February 28, 2010
This is not our typical mystery car here on RWP as currently this vehicle's actual whereabouts remain unknown. I thought I'd take the opportunity to use it as a preview to an upcoming article which will be sort of a blend of What Lies Beneath and Great Automotive Failures. So, can anybody identify it? The answer may surprise you!
Send submissions to ranwhenparked -at- hotmail.com
February 27, 2010
Have a look at the pictures, does this look like a car that should be scrapped? I don't know about your criterias to junk a car but according to mine, no. Truth be told it's in better shape than a lot of the mid-1990s Renault Meganes and Clios that drive down the freeway like it's the straightaway part of the Spa circuit. A lot of 304s got beaten up throughout their lives, this is an exception, I don't think I've ever seen one in this good of shape.
So why is it there? Was it too much work for the owners to put up a free internet ad on any of the countless classifieds sites to get someone to save their Peugeot? Granted, a Peugeot 304 isn't worth a lot but keep in mind a classic car doesn't imply an expensive one. That said, with a decent ad they could have gotten twice what the dealership gave them to scrap it; it would also make a good first classic car for a young enthusiast, for example. Instead they found it easier to drive it to the dealership and get 1,000€ off of their new Peugeot. One could argue that the owners likely failed to see the value of the car, but I'd argue back that if somebody owns a classic car in good shape like this one without knowing anything about it, it wouldn't be a bad idea to look into what it is and what its worth. If they truly didn't know and junked it without doing five short minutes of research, there are no ifs, ands, or buts, it's black and white: something is wrong.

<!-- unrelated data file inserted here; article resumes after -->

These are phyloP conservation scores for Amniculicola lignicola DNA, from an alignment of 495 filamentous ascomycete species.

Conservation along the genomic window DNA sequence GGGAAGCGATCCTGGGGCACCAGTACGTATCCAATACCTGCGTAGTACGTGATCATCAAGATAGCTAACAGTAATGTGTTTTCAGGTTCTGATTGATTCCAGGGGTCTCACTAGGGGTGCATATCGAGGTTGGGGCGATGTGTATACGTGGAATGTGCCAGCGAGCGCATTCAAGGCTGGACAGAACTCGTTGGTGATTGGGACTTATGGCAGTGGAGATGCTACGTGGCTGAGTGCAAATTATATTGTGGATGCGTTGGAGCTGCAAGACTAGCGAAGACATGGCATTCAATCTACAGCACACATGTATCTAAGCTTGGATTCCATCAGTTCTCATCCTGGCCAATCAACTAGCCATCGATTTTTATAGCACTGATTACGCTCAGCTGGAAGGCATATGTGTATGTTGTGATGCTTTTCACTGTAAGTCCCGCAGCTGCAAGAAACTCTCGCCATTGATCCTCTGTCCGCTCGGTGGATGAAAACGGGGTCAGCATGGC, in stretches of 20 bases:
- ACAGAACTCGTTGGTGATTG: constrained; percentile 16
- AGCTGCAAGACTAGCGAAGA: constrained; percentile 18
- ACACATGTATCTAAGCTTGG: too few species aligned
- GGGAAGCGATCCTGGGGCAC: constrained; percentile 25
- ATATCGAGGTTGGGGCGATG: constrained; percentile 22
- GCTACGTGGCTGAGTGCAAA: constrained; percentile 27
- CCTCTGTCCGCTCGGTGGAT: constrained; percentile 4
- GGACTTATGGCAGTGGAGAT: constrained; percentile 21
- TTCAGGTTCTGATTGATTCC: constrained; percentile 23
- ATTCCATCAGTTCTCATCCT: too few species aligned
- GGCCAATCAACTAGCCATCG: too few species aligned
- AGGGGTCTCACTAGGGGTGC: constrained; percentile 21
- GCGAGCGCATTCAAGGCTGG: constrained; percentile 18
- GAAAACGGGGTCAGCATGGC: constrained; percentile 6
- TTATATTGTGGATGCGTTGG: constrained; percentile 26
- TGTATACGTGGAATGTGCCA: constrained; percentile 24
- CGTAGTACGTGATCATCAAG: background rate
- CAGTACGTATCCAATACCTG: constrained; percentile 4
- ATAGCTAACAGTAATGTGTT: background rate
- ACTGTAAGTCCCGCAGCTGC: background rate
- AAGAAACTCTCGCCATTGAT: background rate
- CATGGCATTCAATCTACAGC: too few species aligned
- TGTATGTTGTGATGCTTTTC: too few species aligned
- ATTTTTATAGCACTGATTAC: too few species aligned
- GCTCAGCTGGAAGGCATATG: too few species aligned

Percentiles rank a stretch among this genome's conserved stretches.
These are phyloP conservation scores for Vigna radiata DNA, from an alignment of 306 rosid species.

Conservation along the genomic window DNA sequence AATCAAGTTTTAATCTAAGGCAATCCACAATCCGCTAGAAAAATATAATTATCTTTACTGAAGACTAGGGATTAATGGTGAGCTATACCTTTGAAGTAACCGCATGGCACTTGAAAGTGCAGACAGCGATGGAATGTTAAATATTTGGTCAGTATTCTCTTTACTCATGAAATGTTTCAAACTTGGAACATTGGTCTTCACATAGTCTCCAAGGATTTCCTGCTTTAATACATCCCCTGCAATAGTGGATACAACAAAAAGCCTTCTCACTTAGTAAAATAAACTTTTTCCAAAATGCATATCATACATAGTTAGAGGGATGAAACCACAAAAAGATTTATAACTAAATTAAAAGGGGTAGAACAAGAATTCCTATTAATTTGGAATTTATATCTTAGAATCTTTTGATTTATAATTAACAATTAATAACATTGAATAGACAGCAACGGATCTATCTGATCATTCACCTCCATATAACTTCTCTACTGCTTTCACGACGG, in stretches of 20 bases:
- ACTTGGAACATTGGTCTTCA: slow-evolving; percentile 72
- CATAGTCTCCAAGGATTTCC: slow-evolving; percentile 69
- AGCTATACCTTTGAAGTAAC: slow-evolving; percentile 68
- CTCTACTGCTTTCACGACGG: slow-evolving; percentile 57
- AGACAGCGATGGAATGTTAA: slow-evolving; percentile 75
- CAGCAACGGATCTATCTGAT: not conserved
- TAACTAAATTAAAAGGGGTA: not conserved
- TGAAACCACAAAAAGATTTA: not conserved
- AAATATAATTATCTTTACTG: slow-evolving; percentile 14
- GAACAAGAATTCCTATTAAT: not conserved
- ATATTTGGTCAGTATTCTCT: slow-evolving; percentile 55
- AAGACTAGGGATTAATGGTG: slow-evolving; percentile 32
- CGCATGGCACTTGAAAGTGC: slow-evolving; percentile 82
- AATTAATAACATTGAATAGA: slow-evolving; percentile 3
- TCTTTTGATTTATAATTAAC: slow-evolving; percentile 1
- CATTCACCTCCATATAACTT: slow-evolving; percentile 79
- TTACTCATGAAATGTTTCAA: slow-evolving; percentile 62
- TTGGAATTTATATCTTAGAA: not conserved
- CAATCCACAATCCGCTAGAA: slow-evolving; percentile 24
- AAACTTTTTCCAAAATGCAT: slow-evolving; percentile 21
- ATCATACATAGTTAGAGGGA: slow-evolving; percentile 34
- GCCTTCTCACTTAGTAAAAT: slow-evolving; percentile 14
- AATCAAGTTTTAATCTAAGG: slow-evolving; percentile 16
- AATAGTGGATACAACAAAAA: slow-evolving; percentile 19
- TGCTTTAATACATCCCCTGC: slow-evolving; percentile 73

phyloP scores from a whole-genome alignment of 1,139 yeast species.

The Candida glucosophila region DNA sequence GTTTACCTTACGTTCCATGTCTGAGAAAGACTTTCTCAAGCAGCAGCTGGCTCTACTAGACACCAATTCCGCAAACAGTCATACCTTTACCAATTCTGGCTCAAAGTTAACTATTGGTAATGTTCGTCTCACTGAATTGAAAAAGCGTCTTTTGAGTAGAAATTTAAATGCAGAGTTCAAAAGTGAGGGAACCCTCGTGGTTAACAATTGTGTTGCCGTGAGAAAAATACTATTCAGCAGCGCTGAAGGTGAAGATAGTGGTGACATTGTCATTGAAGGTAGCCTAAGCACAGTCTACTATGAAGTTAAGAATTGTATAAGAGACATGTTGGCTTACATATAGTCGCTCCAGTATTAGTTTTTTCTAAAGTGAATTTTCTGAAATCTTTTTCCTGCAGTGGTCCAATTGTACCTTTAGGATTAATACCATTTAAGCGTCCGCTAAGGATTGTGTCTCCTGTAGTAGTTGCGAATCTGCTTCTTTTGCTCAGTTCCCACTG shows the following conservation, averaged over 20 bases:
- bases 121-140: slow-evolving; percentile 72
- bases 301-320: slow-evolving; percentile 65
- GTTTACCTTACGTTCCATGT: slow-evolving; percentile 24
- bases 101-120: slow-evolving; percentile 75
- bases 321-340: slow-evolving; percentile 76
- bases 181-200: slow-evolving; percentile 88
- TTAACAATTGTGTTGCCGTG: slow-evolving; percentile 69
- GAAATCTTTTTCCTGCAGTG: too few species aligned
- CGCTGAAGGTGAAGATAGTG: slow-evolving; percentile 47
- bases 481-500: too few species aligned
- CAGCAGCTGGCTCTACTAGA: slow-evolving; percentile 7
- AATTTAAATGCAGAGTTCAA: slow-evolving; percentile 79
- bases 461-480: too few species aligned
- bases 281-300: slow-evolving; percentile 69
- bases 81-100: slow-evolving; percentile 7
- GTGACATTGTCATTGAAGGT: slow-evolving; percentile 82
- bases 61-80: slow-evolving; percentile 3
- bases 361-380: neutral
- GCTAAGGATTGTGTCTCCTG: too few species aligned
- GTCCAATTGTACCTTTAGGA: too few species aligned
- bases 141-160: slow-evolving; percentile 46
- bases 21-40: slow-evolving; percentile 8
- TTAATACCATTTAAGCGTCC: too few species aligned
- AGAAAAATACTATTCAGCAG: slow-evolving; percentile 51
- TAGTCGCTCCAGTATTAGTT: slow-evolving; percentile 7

But I've swayed from the original point: if you listen to television the point of the "prime à la casse" (the name of cash for clunkers here in France, it loosely translates to "junkyard allowance") is to get people to trade in their old polluting cars for newer, more efficient cars. An important point that often gets overlooked is that without big incentives consumers today are more reluctant to buy a car. When on January 1st, 2010, the French government lowered the allowance from 1,000€ to 700€, car manufacturers (notably Renault) panicked and offered to add the missing 300€ to any cash for clunkers trade in, worried that if the allowance went down by about 30% consumers would buy less cars.
Old cars are getting scrapped to put new ones on the road, and in about ten years these new ones will certainly get scrapped to put newer ones on the road for another ten years. Where do you place classic cars in this cycle? What happens when the next generation of collectors doesn't know what a Peugeot 304 looks like other than in photos? If you've got a classic car and it's in half decent condition, save it. Drive it or park it for five years while you save up money for a restoration if you have to; if you don't want it sell it to an enthusiast that does, you can always find one; but please, whatever you do don't junk it, these cars aren't getting any more common.
February 25, 2010
They were built from 1965 to 1976 in sedan, convertible, coupe and station wagon form. While maybe a bit bland on the outside they were interesting cars inside: all variants had a transversally mounted four cylinder engine (gas or diesel) varying in size and were front wheel drive. Peugeot achieved that by placing the manual transmission under the engine block and the two share the same oil.
Below are some photos from a junkyard in the Vaucluse department of France. Due to the rain I wasn't able to take as many as I wanted but I did manage to find an exhaust I need so I'll go back on a sunny day to fetch the exhaust and take some more pictures.
A Panhard PL 17b:
February 23, 2010
February 21, 2010
The Giulia GTC is basically a convertible version of the Giulia Sprint GT (or GTV, as it later became known). Only 1,000 of them were built by Touring from 1964 to 1966 when the Duetto was introduced.
February 16, 2010